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Fly control tips for healthy horses

Contributed by Aimee Robinson Published on 24 June 2021
Hourses in a pasture

It’s a nice, sunny day – perfect for a trail ride with your horse. You sink into the saddle in pure relaxation. Then, suddenly, a horse fly lands on your horse’s rear end.

He swishes his tail, and the tranquility of just moments ago is halted as your horse bucks midair to rid itself of the biting pest. Can you relate? Most of us with horses admittedly can.

“Summer days provide the perfect environment for a rapid increase in fly populations. When flies are abundant, horses become irritated and stressed. More than that, flies cause far greater damage than being a nuisance alone,” warns Arnold Nagely, DVM, co-founder and CEO of Valley Vet Supply. “Flies also contribute to significant equine diseases and conditions. By controlling the fly population through a multipronged approach, horse owners can reduce risks for a number of health challenges, such as strangles, influenza, eye worms and summer sores.”

With risks heightening as summer temperatures climb and fly environments thrive, summer sores can have a painstaking impact on equine health and comfort. While curing them can be a relentless battle, preventing them begins simply – by controlling the fly population.

Summer sores are caused by house flies, face flies and stable flies, as they transfer parasitic nematode larvae (habronema species) to moist areas around a horse’s open wounds, eyes, nostrils, mouth and genitalia. When the larvae create a hypersensitivity reaction, chronic, fleshy and non-healing wounds can result, known as summer sores. The condition is costly and can require months off from riding and training as the infected horse heals.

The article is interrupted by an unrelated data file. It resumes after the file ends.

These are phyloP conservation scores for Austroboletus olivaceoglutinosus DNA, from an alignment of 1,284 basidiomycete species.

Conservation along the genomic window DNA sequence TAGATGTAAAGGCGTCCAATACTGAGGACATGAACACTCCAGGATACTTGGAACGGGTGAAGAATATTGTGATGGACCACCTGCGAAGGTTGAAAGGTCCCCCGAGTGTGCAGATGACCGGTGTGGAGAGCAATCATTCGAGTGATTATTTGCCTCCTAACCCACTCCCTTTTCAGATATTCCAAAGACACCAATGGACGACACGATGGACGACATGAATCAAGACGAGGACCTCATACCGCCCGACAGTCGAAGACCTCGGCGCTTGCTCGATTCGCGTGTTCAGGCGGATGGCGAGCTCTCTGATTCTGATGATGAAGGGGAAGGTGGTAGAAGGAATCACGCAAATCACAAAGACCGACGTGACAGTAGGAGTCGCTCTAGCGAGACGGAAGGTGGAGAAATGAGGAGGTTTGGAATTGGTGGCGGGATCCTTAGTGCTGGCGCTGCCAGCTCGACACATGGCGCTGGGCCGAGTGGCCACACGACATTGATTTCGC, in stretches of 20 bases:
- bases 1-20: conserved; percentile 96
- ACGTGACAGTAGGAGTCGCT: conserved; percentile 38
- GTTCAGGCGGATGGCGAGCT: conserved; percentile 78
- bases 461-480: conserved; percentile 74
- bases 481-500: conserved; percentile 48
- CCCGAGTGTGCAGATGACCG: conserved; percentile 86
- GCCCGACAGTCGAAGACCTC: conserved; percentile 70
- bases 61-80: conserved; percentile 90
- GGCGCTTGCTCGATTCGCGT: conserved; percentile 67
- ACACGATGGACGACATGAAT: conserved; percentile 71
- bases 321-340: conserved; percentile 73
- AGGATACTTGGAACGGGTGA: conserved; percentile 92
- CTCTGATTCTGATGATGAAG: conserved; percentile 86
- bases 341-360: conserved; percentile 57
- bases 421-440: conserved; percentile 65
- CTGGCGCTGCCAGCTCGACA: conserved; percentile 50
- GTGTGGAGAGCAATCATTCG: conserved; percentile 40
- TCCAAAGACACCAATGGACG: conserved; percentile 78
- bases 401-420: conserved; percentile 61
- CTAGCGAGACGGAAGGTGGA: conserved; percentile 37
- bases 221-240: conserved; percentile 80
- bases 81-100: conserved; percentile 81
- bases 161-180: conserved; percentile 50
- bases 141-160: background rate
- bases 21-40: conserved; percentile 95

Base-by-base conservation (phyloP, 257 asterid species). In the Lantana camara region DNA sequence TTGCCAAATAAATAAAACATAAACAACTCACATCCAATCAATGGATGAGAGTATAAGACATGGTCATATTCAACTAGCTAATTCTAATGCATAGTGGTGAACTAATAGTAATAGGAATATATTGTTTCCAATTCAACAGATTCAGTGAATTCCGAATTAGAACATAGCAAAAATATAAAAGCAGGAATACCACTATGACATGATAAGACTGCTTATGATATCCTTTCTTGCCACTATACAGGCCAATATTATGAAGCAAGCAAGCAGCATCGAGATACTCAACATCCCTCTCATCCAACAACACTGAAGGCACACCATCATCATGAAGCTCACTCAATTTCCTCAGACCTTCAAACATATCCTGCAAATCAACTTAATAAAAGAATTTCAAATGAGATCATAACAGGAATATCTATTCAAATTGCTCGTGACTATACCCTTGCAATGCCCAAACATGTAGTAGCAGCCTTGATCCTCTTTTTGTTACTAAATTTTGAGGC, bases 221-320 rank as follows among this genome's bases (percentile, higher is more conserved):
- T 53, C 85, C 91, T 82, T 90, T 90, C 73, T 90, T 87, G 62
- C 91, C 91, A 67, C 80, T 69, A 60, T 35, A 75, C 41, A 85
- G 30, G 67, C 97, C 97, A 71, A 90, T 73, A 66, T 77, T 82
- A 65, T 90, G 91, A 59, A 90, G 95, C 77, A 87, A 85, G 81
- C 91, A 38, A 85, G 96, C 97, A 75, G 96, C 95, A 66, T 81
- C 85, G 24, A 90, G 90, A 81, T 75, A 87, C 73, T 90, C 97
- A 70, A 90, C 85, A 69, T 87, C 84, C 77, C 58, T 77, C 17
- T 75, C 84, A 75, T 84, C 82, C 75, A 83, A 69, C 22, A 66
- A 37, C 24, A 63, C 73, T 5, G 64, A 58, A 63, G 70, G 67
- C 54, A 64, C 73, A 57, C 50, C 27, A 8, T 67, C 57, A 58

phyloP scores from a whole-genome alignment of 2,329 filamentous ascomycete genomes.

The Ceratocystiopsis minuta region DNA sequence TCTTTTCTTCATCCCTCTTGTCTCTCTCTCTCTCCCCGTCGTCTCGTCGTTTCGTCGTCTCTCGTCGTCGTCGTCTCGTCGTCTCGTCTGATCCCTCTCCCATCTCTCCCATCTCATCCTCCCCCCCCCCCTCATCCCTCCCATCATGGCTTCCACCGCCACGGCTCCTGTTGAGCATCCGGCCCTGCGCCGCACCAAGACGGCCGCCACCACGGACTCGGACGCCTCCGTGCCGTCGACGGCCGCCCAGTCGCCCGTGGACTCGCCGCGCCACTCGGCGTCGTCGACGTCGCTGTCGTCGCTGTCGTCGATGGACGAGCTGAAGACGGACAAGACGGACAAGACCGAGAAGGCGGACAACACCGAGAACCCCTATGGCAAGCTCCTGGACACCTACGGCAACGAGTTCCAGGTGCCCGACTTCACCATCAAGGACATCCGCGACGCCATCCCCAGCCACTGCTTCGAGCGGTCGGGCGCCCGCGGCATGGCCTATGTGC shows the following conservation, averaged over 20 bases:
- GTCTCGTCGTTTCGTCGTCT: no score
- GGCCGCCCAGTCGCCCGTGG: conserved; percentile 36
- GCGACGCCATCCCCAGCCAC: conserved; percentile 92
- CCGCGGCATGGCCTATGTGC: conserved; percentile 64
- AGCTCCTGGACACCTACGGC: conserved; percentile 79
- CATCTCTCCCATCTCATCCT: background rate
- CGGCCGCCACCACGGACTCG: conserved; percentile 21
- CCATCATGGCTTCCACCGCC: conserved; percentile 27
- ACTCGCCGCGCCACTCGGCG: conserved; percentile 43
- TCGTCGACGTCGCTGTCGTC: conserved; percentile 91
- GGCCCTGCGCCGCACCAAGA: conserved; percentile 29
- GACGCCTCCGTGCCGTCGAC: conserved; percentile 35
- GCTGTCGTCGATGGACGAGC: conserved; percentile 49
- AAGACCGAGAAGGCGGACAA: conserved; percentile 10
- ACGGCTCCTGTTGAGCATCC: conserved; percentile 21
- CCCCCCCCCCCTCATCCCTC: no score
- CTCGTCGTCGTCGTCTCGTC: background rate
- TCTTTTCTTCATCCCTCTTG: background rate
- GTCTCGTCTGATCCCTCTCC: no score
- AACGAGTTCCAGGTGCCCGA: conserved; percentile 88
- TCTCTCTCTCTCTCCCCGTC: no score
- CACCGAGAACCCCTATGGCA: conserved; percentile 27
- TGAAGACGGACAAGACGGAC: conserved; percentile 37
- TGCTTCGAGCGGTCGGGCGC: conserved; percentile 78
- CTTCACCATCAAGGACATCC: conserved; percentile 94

Anne-Marie Morgan is a horse owner and trainer. She’s no stranger to the negative impact flies can have on a horse, especially relating to summer sores. “Thankfully, we have a very clean barn with a great fly spray system that keeps flies, and the risks they present, to a minimum,” Morgan says.

Florida-based horse owner Miriam Wohlers also shares that “In the summertime, it is a constant battle with summer sores. Flies are horrendous due to the constant humidity. All you can do is work to contain the flies.”

Flies can be relentless, especially during the summer months.

Nagely says, “Horsemen likely have seen a rise in flies since April, and they can expect to see increased fly populations through September, even into October in some regions of the country. It’s best to begin fly control strategies as early in the season as possible to curb the numbers, reduce horse health risks and keep horses comfortable overall.”

Reduce the fly population at your horse barn with these simple strategies.

Stop flies before they hatch

  • Insect growth regulators pass through the manure of treated horses, preventing flies from developing into adults by inhibiting the development of the exoskeleton in fly larvae.

  • Barn managers also have success in eliminating the fly population using fly predators, which are beneficial bugs that conquer the fly’s cocoon and kill immature pest flies naturally.

Clean stalls and turnout areas daily

  • Regular cleanings help rid fly-attracting odors and the warm, moist environment that is a fly haven for laying eggs and source of food.